The Bald Eagle (scientific classification: Haliaeetus leucocephalus; hali = sea, aeetus = eagle, leuco = white, cephalis = head) is the national bird and national animal of the United States. It is found in North America – most prevalently in Canada, Alaska, the United States and Northern Mexico. Bald eagles tend to settle near large bodies of open water with a copious food supply and older trees for nesting. They feed on fish and create the largest tree nests ever recorded for any animal species. They are not actually bald, as their name might suggest them to be. They are termed as "bald" because of their evenly dark brown color and white tail and head. In the late 1900s, bald eagles were considered an endangered species on the brink of extinction, and afterwards, a threatened species. Today they are not endangered nor threatened.
The Bald Eagle as an American Symbol
The Founding Fathers of the United States were inspired by the eagle's symbolism from the Roman Republic. In ancient Rome, eagles were carried by legions (eagle-bearers) that accompanied the emperor. The founders incorporated the symbol into federal agency logos. The bald eagle appears on the Presidential Seal of the United States, the Presidential Flag, and the Great Seal of the United States. The Great Seal gives authenticity to federal documents. Charles Thomson, the Secretary of Congress in the late 1700s, created the Seal's final design in 1782. Thomson was a Latin master at a school in Philadelphia, so the Great Seal has heavy Latin influences. The bald eagle holds an olive branch with one talon (signifying peace), and thirteen arrows in its other talon (signifying the 13 original colonies). A scroll hanging in its beak bears the motto, "E pluribus unum" (meaning "Out of Many, One").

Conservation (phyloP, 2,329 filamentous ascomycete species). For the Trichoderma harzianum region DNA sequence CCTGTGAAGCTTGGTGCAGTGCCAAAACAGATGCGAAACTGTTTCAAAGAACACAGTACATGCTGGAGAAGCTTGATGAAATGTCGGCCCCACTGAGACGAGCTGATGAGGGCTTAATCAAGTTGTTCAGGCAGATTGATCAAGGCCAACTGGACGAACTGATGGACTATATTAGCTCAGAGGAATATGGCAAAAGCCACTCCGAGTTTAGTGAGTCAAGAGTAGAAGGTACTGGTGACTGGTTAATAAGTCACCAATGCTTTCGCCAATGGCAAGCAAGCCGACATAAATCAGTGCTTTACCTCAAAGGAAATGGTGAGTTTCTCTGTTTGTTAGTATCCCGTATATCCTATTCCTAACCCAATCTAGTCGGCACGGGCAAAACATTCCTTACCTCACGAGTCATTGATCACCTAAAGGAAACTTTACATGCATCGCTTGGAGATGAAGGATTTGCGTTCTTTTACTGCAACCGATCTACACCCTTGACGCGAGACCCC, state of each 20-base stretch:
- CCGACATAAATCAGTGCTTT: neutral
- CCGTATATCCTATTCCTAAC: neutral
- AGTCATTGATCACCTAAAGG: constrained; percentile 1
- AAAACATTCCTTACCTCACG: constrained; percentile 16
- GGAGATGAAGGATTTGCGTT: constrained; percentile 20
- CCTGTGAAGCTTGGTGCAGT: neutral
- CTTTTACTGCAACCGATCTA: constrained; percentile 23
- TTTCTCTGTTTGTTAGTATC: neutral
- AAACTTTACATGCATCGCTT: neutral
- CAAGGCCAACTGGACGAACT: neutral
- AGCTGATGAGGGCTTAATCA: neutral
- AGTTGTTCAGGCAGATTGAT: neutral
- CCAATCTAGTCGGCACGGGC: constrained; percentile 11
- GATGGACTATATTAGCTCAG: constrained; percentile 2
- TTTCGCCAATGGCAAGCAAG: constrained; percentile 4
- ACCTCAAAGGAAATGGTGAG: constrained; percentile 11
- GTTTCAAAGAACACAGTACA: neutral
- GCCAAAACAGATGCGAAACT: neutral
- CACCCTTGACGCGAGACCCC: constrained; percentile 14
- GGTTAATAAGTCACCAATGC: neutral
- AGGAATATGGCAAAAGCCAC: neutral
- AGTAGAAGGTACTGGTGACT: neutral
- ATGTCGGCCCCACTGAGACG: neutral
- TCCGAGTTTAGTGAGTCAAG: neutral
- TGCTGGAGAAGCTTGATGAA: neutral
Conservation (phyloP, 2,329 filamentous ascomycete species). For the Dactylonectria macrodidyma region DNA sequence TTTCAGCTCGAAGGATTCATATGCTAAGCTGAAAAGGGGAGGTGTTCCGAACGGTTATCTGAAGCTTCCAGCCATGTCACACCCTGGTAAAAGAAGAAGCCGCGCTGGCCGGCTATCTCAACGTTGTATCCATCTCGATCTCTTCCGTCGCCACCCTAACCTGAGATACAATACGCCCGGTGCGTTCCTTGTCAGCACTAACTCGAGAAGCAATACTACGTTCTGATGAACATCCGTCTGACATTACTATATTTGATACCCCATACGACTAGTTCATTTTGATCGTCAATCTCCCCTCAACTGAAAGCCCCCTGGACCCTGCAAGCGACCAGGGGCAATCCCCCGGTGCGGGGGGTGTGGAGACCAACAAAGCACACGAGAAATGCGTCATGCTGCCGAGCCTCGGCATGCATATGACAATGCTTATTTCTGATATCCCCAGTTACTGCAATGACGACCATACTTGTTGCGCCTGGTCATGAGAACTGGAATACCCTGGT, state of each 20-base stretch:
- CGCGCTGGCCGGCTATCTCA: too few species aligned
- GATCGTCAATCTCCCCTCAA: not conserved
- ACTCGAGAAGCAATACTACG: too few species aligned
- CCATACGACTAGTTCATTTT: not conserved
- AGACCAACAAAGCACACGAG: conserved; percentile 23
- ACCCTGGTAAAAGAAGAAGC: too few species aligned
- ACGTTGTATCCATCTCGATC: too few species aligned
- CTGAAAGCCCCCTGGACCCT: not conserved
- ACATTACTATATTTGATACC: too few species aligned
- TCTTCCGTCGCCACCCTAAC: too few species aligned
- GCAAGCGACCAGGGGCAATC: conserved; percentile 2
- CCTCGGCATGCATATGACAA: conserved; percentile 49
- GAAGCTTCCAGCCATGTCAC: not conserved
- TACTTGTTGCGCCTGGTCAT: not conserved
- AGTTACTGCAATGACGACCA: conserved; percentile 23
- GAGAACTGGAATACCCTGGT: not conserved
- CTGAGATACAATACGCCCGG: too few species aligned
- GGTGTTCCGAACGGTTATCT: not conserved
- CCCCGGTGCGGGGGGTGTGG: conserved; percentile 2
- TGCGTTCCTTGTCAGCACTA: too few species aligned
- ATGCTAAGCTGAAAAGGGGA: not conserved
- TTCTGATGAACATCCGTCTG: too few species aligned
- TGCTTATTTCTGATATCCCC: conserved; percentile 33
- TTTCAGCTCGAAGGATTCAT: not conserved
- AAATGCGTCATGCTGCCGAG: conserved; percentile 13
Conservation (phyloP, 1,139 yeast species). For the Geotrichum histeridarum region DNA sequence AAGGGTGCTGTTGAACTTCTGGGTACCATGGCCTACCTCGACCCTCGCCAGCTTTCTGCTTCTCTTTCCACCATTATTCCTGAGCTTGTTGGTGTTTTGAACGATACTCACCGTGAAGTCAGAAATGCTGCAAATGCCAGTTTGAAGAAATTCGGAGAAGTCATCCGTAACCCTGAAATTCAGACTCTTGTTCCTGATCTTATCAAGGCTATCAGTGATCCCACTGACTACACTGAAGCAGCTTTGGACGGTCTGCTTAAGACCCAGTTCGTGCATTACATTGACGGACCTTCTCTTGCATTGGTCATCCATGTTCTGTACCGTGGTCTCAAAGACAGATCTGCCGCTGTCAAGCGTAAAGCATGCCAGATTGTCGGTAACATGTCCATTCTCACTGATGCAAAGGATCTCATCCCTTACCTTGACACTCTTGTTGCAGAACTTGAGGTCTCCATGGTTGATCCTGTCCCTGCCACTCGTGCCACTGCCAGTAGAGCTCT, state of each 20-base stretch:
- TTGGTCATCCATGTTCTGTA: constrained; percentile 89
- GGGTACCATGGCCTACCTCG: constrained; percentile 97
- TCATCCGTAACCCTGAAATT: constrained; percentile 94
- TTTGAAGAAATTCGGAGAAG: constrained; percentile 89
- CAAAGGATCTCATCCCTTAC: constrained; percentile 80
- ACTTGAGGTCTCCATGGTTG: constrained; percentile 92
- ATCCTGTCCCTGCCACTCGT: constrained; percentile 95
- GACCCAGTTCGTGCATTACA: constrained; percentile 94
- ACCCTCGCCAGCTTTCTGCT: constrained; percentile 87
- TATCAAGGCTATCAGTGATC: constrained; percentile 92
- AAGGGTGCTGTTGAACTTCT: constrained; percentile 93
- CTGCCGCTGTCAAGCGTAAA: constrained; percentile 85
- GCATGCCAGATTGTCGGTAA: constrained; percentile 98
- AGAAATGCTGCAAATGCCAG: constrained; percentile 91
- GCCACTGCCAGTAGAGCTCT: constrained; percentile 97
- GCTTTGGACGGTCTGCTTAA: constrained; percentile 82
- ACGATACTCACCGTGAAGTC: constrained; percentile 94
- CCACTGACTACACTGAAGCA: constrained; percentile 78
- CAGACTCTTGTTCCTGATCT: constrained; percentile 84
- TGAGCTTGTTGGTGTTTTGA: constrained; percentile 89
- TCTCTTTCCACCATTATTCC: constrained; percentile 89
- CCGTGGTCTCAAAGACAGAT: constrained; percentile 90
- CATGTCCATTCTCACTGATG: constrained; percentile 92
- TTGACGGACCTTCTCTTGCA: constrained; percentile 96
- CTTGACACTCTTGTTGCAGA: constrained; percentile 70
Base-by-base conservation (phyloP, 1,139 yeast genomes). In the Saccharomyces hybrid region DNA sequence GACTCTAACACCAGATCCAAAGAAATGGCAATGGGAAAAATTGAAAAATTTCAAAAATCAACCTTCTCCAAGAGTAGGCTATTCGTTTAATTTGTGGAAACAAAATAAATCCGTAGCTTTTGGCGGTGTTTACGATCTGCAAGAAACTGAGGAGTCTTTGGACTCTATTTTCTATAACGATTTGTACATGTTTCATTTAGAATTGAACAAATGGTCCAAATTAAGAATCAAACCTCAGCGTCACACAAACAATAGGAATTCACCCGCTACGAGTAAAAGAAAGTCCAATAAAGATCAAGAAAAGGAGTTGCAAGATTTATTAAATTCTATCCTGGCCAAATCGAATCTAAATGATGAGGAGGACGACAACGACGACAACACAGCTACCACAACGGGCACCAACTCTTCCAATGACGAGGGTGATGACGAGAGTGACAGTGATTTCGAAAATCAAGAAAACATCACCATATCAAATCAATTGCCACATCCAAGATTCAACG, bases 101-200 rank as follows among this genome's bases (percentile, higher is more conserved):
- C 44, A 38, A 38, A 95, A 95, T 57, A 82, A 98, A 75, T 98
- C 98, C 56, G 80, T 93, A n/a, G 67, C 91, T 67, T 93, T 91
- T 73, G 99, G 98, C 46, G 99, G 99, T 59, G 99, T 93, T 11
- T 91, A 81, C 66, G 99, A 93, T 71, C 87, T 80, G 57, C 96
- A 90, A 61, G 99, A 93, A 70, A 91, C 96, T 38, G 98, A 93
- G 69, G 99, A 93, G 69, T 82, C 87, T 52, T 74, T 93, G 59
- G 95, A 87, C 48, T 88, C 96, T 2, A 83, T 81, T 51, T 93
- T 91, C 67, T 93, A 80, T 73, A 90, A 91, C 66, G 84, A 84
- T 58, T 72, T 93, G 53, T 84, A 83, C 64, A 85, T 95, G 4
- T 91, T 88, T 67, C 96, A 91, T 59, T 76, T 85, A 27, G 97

The Bald Eagle in Native American Culture
To many Native American tribes, eagles are perceived as spiritual messengers between gods and humans. Parts of the eagle, such as the claws or feathers, are used in their fans, headdresses or whistles. Each tribe exemplifies the significance of eagles in different ways. For example, the Kwakwaka'wakw tribe scatters eagle feathers on the ground to welcome special guests. The National Eagle Repository, operated under the Office of Law Enforcement of the United States Fish and Wildlife Service, receives and stores deceased eagles and distributes them to federally recognized Native American tribes for use during religious ceremonies. You can read more about Native Americans in our blogs: Native American Migration to Reservations, Northwest Native American History.
Originally from Columbus, Ohio, Ani is a fan of exploring new places through photography and the local cuisine. After earning her BFA in photography from NYU and gaining communications experience at International Planned Parenthood Federation, she joined InterExchange in 2012, and worked as the Marketing Producer until 2016.